If you know of local caterers or restaurants that make fabulous dishes, order some of them, if you don’t have time to cook ahead. Order sweets from a local bakery if you need to save time on baking. If you do bake or cook anything, it will also be appreciated by your guests. You can add a little something later into the party, like serving hot tea or hot chocolate, especially if it is cold outside. You can help the children make a batch of popcorn with a hot air popcorn popper and they can put it in small bowls and watch an appropriate movie together if you have an extra bedroom where they can do that, no salt or butter needed so it won’t make a mess.Take home favors are also a nice touch. Some years, we have had someone bring a small karaoke machine and those who can carry a tune sing Christmas songs, or something they choose to sing for everyone. Playing music in the background at the party is always beautiful. Allowing everyone a turn to tell what they are most thankful for or a story of years ago, or one of their holiday traditions, or what they remember about a loved one can be enjoyed by all. You can choose one of those topics or others you can think of every year so you will have something new every year. Have little placecards by any dishes of food saying what the food is, if it is not obvious, like casseroles or soups, or dips, etc. Make sure you visit with every guest to make them feel loved and so that they know they are important to you and be genuinely interested in what they have to say. Compliment everyone in some way and make them feel special. Offer to serve anyone older than you and fix them a nice plate. Have some holiday magazines and books, especially our favorite kinds from Hoffmann Media on your coffee and end tables for those who might like to browse through them. Make sure you have enough chairs for everyone to sit down. If you have folding tables or card tables, and have the room, put them out and cover them with a tablecloth. People like to sit by a table with their plate instead of doing a balancing act with a chair and no table, having to set their drink on the floor. It is hard for some people to stand for a long time.
You might print a special recipe on pretty paper of something you’ve made for the party, so that others can make it, especially if you have made it before for other events where people have requested that recipe. If you have children coming to the party, plan a couple of games for them and maybe a craft project that is not messy. You can compose a prayer with a thank you for coming at the end and print it out and roll it up like a scroll and tie a pretty ribbon on it and put them in a pretty basket for everyone to take one. You can print out famous quotes that everyone can enjoy. Make them ahead of time, maybe 4 to a page and cut them apart. Fold them and put them in a basket. Have everyone draw one or if you have enough, draw two, and go around the room letting everyone read theirs aloud one at a time and see if anyone can guess what famous person said that. There are some real good ones out there including some funny ones, ones giving great advice, inspirational ones, blessings, encouraging ones and more. If you are having a sit down dinner, place them at each place setting. They are alot of fun. Don’t forget to put the author of the quote on each one or author unknown or anonymous if that is the case. Invite someone from work that you know has no family nearby, so they won’t be alone. If you will be exchanging gifts that night, have a gift for that person as well. The more we do for others, the more we will get in return. Random acts of kindness are a wonderful way to help celebrate Christmas. They not only uplift the the other person, but they are healthy and truly make us feel better. If you have a mantle, or buffet or tables where they won’t be knocked over, groups of lit candles make a room incredibly beautiful. All of the other ideas that others sent in were great. Thanks for sharing and have a Blessed and Merry Christmas.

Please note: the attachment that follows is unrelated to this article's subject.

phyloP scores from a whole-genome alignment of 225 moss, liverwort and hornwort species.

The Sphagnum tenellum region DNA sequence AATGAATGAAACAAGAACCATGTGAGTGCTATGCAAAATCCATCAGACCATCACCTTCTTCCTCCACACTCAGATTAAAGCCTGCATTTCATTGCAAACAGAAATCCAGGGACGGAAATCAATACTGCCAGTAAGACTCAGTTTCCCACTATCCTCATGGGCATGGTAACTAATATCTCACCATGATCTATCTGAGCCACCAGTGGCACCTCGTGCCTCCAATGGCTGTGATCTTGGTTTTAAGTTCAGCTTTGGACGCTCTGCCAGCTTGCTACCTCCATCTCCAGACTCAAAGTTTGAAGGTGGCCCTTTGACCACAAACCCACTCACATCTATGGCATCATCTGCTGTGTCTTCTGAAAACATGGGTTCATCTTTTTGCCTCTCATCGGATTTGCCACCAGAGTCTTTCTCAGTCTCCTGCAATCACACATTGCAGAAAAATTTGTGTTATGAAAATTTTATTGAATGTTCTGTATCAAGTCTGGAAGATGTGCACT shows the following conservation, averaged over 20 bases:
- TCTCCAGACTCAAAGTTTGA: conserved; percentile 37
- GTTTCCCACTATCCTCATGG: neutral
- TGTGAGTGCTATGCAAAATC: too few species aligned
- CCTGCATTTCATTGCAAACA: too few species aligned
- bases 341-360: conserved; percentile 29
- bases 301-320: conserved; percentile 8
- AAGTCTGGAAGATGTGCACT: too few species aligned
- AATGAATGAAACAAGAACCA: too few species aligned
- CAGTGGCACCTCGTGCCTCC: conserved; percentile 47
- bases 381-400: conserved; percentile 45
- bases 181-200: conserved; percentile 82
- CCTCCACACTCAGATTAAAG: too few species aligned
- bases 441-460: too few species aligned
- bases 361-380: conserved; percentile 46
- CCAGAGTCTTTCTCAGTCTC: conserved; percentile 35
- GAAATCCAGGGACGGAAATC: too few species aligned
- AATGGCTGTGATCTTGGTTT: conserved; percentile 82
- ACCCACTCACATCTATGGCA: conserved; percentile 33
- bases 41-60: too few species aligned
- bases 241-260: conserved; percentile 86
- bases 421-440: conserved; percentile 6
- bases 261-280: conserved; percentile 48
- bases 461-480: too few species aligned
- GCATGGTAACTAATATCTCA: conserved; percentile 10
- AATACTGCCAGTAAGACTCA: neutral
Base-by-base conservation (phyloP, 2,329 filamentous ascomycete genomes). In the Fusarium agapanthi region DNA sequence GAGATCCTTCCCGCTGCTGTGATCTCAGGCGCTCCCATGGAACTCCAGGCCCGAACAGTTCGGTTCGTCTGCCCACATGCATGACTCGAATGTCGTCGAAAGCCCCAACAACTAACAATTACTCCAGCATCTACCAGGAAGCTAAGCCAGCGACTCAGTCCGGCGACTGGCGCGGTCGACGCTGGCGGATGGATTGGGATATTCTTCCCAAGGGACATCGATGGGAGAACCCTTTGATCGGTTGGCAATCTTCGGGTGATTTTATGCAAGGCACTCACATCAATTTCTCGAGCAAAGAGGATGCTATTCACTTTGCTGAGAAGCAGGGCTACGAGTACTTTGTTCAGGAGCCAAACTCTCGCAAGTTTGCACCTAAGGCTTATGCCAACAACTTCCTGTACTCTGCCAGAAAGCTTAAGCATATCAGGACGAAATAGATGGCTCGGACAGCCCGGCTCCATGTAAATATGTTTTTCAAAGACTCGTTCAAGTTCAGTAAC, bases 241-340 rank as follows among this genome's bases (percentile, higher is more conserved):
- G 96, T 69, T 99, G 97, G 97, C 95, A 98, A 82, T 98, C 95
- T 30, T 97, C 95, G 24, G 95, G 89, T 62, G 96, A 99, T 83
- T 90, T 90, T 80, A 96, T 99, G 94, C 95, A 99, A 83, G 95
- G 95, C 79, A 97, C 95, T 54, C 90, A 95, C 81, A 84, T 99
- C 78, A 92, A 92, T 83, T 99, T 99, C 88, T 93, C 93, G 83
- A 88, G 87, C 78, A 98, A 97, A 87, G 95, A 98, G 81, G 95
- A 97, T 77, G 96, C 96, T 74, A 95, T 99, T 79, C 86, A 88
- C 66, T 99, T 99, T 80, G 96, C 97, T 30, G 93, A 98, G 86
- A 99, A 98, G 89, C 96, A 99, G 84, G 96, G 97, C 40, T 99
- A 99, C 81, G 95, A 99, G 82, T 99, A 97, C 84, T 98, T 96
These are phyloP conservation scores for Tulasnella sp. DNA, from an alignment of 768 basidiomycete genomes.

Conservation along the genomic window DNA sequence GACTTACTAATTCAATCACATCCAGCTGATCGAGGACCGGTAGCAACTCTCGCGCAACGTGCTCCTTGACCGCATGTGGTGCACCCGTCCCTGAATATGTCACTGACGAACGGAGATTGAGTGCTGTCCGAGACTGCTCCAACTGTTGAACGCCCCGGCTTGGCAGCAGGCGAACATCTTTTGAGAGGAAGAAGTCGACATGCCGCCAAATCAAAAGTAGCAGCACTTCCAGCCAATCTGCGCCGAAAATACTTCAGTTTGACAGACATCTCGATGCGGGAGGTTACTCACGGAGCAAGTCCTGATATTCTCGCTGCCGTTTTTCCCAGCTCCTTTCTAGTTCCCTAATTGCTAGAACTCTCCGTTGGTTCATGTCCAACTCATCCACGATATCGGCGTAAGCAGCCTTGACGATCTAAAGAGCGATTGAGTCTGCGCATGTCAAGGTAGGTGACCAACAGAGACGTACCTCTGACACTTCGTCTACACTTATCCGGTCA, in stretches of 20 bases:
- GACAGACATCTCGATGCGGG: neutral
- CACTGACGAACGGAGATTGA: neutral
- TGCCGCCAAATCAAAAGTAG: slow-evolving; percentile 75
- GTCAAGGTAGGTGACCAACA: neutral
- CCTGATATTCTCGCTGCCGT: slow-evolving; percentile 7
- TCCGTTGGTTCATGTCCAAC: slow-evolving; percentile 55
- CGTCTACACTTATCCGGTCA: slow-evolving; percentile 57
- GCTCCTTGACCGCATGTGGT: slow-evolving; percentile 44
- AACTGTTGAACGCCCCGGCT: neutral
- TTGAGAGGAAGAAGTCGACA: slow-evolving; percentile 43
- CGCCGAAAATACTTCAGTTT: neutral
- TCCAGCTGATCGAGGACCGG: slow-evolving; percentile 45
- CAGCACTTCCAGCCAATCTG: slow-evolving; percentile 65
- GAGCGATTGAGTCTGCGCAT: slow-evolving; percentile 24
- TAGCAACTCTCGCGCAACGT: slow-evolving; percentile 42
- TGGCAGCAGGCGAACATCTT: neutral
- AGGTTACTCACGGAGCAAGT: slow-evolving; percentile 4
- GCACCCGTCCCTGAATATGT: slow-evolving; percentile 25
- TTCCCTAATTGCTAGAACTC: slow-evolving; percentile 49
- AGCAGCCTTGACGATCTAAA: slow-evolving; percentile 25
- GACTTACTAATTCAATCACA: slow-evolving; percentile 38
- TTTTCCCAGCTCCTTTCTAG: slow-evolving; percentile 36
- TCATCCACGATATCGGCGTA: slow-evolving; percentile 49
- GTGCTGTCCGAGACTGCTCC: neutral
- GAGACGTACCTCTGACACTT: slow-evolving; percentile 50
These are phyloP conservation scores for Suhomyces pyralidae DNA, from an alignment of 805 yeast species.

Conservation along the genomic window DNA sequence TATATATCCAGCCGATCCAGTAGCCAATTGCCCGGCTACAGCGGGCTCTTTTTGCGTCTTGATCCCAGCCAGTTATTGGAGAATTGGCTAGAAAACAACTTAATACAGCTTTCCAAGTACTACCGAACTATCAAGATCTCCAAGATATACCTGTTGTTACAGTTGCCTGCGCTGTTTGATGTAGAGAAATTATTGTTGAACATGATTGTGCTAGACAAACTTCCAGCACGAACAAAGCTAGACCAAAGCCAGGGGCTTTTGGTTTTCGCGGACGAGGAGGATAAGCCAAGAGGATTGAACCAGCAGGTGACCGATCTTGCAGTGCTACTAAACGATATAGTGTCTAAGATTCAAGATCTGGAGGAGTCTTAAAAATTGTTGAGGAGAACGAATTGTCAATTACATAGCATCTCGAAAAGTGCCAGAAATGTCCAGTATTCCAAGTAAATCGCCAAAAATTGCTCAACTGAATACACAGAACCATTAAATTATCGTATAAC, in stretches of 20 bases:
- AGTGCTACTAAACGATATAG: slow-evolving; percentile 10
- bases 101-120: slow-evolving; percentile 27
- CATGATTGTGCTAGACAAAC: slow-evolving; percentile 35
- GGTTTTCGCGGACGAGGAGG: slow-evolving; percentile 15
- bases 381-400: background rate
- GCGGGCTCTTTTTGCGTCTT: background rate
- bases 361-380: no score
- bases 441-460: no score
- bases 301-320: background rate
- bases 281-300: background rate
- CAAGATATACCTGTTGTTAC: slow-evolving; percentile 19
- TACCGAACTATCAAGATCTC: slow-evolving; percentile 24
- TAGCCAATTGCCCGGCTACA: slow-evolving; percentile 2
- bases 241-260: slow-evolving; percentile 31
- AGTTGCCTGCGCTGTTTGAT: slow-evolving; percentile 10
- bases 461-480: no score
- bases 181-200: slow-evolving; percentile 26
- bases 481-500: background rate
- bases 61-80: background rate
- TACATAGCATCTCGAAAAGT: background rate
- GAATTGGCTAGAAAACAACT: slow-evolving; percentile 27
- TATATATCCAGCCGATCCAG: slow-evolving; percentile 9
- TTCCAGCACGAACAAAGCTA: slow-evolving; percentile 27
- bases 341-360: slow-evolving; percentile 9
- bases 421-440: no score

I love entertaining and also attending a wonderful dinner or party. I believe for hostess or guest it is all about the golden rule….”Do unto others as you would have others do unto you”. If everyone would follow that rule…..every party would be a smashing love fest and everyone would have a wonderful time and be filled with gratitude. It’s a little like living Christmas all year. Have a very blessed Christmas everyone! Many blessings to all, Ruth
Being a good hostess takes time and lots of preparations and most of all thoughtfulness and kindness! A very Merry Christmas to all! Enjoy!